By Alex Stevenson
Controversy is growing over George Osborne's real-terms cut in benefits for working mothers, dubbed a 'mummy tax' by opponents.
Working mothers face a real-terms cut in benefits as a result of George Osborne's autumn statement, prompting Labour to attack the chancellor's 'mummy tax'.
Like a raft of other working-age benefits, maternity allowance will increase by one per cent for the next three years - well below the rate of inflation.
Labour said the real-terms cut effectively represented a £180 "mummy tax on working women".
"It's bad for the whole family," shadow women's minister Yvette Cooper said.
"Evidence shows women on low income are less likely to take their full maternity leave because they can't afford to stay off work.
"David Cameron and George Osborne haven't a clue about the pressures facing new mums worried about returning to work and making ends meet. Time and again they are making new mums in low paid work pay for their economic failure."
Yesterday George Osborne said the slowed benefit upratings, which will have to be legislated on in the new year to take effect, were targeted at the work-shy.
"Fairness is about being fair to the person who leaves home every morning to go out to work and sees their neighbour still asleep, living a life on benefits," he told MPs.
Around 232,000 households claim statutory maternity pay each year. Those on the minimum wage will lose around £54 over the 33-week period. In real-terms this represents a cut of £180.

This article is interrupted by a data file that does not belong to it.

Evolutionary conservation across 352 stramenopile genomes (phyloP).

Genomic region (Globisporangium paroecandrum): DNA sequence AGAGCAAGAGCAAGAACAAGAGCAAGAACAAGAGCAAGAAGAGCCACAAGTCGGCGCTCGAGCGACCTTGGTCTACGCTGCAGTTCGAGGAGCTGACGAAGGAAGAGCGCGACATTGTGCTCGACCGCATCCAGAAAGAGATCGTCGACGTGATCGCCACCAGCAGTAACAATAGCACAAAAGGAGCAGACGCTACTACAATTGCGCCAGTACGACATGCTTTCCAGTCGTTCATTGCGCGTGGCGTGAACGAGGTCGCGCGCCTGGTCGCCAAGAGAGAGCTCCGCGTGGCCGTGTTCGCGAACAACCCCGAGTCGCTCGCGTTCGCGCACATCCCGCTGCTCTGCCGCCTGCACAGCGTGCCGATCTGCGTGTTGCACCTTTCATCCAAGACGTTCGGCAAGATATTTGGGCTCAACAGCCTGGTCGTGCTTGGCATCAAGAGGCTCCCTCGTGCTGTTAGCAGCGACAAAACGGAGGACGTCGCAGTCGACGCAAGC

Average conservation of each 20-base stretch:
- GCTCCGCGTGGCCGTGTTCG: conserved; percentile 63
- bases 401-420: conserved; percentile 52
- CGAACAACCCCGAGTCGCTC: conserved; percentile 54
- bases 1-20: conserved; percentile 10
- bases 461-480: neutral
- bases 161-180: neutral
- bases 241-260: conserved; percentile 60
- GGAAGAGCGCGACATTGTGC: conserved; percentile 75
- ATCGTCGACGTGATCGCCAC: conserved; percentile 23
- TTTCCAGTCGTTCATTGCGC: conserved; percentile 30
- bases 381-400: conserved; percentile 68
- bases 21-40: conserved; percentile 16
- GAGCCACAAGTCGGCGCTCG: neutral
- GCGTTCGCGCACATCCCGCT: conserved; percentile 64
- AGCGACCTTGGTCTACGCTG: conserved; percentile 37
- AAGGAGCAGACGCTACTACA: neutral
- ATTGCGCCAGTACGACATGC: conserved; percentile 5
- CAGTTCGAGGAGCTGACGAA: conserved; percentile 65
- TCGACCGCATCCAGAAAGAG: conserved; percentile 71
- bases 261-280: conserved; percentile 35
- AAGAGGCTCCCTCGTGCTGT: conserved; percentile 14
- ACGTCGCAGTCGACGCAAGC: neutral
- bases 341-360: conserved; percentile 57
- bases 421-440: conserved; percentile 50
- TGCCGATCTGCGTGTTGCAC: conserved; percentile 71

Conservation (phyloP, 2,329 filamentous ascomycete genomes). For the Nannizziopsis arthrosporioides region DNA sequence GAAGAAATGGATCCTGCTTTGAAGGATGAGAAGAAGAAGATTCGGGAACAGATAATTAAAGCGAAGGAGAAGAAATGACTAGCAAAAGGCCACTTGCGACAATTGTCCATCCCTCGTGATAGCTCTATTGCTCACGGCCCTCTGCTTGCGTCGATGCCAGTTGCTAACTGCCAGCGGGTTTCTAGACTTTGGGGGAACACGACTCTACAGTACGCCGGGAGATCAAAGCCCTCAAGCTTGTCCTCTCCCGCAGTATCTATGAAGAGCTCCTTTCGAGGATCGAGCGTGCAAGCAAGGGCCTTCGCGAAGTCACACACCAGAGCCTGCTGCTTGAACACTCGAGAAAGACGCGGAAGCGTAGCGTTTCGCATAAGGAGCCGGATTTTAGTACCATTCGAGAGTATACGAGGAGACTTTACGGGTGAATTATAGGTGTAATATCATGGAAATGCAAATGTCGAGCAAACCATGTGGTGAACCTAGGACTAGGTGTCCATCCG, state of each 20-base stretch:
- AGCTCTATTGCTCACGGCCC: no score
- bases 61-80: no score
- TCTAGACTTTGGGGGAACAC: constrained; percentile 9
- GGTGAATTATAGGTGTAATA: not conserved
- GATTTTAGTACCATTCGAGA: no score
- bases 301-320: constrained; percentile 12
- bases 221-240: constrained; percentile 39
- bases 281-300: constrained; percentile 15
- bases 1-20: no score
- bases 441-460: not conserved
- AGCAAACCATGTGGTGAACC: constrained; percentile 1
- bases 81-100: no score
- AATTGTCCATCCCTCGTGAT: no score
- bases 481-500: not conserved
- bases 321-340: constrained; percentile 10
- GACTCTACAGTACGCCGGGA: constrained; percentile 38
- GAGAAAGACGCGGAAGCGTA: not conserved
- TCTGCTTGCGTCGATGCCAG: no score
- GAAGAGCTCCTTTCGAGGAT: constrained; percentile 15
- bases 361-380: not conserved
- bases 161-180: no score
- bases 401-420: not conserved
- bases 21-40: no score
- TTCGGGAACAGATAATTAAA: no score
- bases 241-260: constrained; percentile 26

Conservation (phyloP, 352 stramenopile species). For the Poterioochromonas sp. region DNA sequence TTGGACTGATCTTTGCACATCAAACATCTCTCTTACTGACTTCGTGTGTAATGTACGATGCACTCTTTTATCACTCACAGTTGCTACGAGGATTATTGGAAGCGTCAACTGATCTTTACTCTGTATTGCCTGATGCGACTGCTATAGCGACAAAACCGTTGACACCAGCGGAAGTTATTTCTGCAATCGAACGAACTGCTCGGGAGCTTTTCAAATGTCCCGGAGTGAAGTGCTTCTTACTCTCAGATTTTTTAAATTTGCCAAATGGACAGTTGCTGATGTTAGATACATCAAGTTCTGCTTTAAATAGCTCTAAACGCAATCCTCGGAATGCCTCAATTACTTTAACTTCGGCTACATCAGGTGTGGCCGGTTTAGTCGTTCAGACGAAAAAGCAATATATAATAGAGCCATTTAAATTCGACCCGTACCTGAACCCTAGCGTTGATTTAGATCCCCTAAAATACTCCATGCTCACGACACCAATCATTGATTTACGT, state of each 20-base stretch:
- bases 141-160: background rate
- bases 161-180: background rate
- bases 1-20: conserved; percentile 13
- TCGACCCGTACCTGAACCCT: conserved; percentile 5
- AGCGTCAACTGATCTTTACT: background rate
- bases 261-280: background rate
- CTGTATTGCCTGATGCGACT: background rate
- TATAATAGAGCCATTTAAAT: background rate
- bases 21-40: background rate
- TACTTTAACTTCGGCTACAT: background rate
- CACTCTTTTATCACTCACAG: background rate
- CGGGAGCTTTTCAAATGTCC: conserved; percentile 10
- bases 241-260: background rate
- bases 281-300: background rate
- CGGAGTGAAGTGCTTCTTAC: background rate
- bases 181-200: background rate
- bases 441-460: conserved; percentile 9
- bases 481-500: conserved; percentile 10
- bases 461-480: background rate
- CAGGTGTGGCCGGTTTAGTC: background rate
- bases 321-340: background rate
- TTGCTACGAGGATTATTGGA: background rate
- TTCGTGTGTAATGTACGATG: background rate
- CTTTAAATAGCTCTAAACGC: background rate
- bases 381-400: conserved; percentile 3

"We have to deal with a record deficit," the prime minister's spokesperson said when asked about the 'mummy tax' this morning.
"That means difficult decisions to reduce benefits, cut public spending by government departments and increase taxes. We've sought to do that in a fair way - that means everyone needs to make a contribution."
Analysis from the Institute for Fiscal Studies think-tank suggested the autumn statement was hitting couples without children and home-owning couples with children most of all. Single people without children are set to gain significantly when the changes take effect.
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By Alex Stevenson
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